I visited a camera club when I got my first SLR. They met one night a month at a library. It was inconvenient to get to and I only went a couple of times.
This page and others like it are global and you can participate from home at any time.
Hi Martin. Yes, politics and ego seem to eat up most of the clubs in my area too. Another good way is to enroll in a class or two at a small college. (In the US, we have "Adult Education" or "Continuing Education" classes that are inexpensive.. and since the students are a bit older with some maturity, you can sometimes develop some good relationships that last.
Other than that.. as CC mentions, THIS site and several like it, can act as that outlet. There are several groups that seem to have some pretty good interaction and low drama. Topical forum entries can go for several days and pages too.
Thank you guys you are both right
I worked for 35 years in business with little politics and the local camera club has more , no matter to me if people do it for free, if they're volunteers then they should do as good as job as if paid, it annoys me that people think free work should be done "tardy"
I belong to a camera club that meets 2 times a month on most months. The first one is a competition meeting and is judge by PSA guidelines. We show both digital images and prints. Prints are harder for me to pick the good ones to show. The second meeting is a workshop which mostly show pictures on CD of international competition.
Martin, I too joined a camera club as it is advised usually. Then I left it due to following reasons,
It was inconvenient to go, distance and time were big hindrances. Most of the meeting were arranged at weekends when my family wanted me after a hectic schedule of week.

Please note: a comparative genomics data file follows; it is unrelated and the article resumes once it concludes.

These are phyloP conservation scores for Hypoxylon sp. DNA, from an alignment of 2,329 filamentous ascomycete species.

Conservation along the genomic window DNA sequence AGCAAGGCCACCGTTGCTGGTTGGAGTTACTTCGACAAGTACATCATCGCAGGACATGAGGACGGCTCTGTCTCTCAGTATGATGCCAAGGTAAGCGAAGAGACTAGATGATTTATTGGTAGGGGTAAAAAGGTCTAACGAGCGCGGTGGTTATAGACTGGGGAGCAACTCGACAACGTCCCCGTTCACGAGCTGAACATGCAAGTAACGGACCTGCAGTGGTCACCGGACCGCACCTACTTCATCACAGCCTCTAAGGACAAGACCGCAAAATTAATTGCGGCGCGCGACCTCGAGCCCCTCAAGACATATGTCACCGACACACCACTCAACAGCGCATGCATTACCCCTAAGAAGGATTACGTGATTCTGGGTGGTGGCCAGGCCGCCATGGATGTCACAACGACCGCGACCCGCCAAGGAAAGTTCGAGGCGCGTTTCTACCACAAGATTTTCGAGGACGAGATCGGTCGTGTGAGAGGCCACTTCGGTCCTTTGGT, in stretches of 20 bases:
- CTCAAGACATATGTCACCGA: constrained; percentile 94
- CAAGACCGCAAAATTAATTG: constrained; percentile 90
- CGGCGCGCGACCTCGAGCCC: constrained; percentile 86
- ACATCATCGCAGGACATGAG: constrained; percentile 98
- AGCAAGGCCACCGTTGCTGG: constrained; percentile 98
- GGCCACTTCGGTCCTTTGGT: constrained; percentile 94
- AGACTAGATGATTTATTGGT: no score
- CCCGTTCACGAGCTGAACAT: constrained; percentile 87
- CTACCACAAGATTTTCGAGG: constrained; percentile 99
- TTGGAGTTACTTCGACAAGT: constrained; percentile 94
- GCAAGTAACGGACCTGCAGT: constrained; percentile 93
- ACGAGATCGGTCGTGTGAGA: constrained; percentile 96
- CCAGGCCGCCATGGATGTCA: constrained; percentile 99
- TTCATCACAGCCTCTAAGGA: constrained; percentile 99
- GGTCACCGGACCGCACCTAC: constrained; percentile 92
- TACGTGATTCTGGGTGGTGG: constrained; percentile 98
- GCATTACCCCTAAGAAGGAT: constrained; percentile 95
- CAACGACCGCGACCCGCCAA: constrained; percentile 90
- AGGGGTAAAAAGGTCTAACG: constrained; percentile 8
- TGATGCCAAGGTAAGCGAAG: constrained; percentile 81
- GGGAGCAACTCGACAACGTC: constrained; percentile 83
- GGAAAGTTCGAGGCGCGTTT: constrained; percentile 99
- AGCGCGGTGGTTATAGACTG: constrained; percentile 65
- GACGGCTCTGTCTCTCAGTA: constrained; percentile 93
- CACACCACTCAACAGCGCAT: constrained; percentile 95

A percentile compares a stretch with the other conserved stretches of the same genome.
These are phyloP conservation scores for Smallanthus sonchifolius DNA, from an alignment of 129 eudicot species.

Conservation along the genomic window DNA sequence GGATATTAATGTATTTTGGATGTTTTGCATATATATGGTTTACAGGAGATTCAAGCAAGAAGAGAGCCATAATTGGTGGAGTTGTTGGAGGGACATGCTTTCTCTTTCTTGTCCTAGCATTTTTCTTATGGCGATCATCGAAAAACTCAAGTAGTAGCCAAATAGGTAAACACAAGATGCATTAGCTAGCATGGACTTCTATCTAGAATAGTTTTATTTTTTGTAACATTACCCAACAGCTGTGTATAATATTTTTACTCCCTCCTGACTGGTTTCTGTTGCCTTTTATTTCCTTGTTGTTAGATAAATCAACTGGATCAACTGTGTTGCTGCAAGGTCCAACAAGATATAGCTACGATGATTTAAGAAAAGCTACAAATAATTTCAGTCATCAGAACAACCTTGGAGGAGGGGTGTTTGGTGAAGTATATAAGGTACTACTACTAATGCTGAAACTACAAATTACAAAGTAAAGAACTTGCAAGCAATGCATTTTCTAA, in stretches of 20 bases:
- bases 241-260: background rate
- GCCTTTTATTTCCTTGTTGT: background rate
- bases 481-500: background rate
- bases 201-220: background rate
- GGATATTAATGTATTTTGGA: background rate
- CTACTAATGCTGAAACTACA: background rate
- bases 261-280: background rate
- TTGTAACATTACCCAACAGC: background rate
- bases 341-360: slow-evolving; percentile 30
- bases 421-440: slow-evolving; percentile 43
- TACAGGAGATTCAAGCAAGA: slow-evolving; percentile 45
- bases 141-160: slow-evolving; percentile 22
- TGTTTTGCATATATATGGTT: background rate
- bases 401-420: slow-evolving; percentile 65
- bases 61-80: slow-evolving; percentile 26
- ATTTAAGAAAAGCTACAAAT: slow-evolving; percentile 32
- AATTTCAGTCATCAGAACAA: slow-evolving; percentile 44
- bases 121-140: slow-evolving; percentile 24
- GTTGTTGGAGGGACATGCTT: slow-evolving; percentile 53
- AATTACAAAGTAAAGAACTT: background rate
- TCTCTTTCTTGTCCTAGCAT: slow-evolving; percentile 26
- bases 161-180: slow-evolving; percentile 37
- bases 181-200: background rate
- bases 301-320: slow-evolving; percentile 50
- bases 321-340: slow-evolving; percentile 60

The combined photo walks were enjoyable but I found it not suitable for creativity. it was more of a gossip and socializing rather than serious creative work. Personally I like to be alone and think, with a camera in my hand rather than a group with me, continuously chattering and gossiping. Though the trips themselves were good outings for fun.
The lectures arranged were good source of learning but I have gradually found more expert lectures available of youtube which I can listen to at my home
The gossip, politics and egos were the final coup de grace for my ambition to join the group. Since then I am on PS and have not found any deficiency
Having belonged to several clubs over the years I find you're take on them to be spot on. So a group of us got together, found a room at a local school to use one evening a month and started a non-fee club that was geared at being supportive and educational in an extremely relaxed environment. We have grown in leaps and bounds . . . . . . and we're having fun, lots of fun with zero politics. There's an old saying, "If it's not fun, then why are you doing it?"
A club dynamic is defined by it's leadership and what that leadership sees as the purpose of the club. I'm President of a local photography club and from the beginning this is going to be a learning/helping/camaraderie experience. We welcome all questions about all things photographic and photography business.
We are very clear about the intentions, steer conversations to being helping instead of being argumentative and overall have very few rules. Unfortunately we just had to add one, no snatching or trolling others business pages for clients.
So it's a matter of finding the right club dynamic for you, hope that you can find that one day because in the correct environment there's no better place for learning without being under the gun.
You are correct Steve, just will have to visit a few, seems sadly that a lot are run by (with the humblest respect people in their 70's) of the old school and perhaps a little out of date. Decision were taking months and for no good reason, 1/3 of the members were on the committee which makes it very hard to get decisions. Tiem to move on.